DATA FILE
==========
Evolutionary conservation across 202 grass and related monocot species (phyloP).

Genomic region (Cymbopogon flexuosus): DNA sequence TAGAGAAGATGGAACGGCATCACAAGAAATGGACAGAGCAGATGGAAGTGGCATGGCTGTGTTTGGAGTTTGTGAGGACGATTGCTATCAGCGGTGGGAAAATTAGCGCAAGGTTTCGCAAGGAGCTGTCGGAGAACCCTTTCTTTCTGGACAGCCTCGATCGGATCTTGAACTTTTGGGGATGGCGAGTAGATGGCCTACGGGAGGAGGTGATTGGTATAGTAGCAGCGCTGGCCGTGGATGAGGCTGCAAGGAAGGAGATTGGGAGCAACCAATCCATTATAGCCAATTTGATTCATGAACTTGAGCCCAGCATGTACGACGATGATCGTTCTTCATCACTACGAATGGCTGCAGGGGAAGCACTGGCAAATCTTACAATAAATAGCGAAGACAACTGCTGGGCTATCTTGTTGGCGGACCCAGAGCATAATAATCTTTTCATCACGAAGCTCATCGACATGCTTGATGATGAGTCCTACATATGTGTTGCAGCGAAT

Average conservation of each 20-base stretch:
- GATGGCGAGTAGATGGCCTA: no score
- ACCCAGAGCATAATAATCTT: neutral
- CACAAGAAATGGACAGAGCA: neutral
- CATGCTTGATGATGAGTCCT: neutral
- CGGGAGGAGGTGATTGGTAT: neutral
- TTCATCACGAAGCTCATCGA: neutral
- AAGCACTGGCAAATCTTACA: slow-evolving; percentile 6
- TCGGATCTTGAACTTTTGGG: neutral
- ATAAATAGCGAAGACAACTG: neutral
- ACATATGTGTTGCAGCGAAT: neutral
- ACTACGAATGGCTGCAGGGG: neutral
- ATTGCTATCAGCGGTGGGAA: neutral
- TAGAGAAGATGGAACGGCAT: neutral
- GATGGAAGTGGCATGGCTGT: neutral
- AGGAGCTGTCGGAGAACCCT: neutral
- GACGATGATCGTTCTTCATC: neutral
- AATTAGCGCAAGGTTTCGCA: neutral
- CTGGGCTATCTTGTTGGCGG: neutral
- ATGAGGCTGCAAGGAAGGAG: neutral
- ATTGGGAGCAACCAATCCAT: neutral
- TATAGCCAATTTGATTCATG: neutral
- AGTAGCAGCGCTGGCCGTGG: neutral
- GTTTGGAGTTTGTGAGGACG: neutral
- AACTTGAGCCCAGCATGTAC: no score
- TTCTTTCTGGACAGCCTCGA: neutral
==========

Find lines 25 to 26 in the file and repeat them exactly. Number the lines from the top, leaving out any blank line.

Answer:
- AGTAGCAGCGCTGGCCGTGG: neutral
- GTTTGGAGTTTGTGAGGACG: neutral